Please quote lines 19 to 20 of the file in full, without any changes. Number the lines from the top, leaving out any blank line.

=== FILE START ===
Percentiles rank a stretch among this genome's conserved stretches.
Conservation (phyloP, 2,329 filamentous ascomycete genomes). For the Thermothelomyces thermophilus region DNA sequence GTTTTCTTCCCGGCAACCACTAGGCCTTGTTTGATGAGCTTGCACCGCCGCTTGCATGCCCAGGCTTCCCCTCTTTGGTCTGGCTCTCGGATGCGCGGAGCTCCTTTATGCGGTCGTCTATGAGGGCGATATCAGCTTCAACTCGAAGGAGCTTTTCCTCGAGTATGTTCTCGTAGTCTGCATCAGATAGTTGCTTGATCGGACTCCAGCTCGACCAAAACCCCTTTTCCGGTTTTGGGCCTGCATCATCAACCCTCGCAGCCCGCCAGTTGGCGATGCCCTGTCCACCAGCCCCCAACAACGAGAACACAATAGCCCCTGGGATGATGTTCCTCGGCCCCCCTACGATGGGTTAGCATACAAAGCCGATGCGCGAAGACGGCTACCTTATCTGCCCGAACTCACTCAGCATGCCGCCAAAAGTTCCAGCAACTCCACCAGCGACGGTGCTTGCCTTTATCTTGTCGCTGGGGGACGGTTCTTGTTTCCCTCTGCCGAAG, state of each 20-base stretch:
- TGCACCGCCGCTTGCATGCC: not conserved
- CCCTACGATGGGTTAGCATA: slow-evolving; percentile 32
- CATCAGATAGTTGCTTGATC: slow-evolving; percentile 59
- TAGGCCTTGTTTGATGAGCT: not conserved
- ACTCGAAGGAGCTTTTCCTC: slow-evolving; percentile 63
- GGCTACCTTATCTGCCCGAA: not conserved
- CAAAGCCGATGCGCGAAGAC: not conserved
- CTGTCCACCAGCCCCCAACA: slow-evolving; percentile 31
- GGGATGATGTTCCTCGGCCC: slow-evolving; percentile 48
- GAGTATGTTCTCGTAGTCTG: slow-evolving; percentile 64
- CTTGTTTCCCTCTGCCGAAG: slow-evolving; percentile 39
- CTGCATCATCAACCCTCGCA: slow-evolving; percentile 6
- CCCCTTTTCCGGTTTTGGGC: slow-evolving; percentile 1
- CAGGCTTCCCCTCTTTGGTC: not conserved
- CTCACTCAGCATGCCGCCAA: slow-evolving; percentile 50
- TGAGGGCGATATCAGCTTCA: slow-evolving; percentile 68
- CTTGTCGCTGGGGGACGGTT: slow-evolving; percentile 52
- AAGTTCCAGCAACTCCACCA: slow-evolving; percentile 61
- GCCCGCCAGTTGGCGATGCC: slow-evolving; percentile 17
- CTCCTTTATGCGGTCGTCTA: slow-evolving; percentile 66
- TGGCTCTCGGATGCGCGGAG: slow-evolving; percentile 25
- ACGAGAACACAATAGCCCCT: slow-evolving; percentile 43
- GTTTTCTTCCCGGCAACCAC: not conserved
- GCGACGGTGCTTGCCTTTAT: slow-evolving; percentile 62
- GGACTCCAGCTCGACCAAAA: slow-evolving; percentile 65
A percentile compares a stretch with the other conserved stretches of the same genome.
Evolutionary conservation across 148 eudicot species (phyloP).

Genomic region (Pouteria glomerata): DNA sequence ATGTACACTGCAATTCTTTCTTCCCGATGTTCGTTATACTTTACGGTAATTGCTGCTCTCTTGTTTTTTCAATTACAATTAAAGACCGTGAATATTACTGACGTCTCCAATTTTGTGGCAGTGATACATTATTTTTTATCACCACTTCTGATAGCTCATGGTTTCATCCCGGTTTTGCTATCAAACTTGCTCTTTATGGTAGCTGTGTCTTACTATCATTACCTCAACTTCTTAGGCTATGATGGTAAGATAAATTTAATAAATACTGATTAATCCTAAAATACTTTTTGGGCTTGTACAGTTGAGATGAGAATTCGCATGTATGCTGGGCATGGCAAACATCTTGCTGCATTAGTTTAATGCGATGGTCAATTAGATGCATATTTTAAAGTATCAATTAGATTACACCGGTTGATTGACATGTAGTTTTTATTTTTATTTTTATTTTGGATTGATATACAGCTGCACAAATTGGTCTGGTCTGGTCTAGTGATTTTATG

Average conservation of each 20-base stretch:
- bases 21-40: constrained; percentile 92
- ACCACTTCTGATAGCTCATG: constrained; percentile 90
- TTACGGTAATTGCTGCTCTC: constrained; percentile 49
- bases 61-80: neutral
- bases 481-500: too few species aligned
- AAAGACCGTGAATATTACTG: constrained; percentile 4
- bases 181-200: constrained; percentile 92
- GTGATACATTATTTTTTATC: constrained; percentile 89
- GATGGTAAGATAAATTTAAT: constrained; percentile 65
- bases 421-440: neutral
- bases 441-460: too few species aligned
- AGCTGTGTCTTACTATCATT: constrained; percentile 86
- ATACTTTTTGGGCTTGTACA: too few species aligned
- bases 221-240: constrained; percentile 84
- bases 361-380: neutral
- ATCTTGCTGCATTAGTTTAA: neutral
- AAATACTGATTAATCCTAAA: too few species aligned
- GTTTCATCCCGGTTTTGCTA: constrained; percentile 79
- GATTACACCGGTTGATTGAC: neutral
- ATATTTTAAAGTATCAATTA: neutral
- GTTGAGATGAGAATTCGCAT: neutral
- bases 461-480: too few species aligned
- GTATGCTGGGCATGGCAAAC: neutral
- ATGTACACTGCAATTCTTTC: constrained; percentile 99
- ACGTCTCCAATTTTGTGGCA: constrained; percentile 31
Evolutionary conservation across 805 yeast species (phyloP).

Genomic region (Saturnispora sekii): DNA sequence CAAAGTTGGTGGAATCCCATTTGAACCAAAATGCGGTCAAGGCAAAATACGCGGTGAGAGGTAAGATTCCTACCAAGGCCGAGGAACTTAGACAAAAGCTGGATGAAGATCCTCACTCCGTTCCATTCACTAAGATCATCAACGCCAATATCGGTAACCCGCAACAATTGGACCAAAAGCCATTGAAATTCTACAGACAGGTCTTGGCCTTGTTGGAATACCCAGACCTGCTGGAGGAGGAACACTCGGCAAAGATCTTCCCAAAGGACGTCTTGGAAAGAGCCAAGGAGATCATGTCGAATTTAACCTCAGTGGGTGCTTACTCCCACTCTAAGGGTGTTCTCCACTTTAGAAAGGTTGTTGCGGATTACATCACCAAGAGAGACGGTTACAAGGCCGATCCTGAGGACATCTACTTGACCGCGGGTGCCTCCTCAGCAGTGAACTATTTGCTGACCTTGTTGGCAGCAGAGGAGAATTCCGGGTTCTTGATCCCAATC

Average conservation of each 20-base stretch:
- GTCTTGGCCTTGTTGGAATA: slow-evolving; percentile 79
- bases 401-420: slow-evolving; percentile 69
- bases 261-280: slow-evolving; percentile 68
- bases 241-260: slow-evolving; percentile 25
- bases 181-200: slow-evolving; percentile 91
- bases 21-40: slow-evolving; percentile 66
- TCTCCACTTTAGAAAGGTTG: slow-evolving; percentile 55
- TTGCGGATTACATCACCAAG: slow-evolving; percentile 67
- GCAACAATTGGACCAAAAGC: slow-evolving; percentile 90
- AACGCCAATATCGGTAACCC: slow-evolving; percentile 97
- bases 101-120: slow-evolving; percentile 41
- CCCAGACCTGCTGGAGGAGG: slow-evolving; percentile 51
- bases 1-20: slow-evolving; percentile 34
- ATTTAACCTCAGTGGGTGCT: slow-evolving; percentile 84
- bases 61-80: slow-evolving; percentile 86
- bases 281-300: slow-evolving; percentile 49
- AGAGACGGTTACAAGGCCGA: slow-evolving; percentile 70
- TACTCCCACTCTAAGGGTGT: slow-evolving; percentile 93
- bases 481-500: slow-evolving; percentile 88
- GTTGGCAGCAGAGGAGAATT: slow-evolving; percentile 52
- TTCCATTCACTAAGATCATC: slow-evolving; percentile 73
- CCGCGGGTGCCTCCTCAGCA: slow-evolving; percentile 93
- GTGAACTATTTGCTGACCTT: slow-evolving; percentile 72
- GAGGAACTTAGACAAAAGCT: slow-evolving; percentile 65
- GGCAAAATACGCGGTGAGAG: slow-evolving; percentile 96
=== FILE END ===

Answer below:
- CTTGTCGCTGGGGGACGGTT: slow-evolving; percentile 52
- AAGTTCCAGCAACTCCACCA: slow-evolving; percentile 61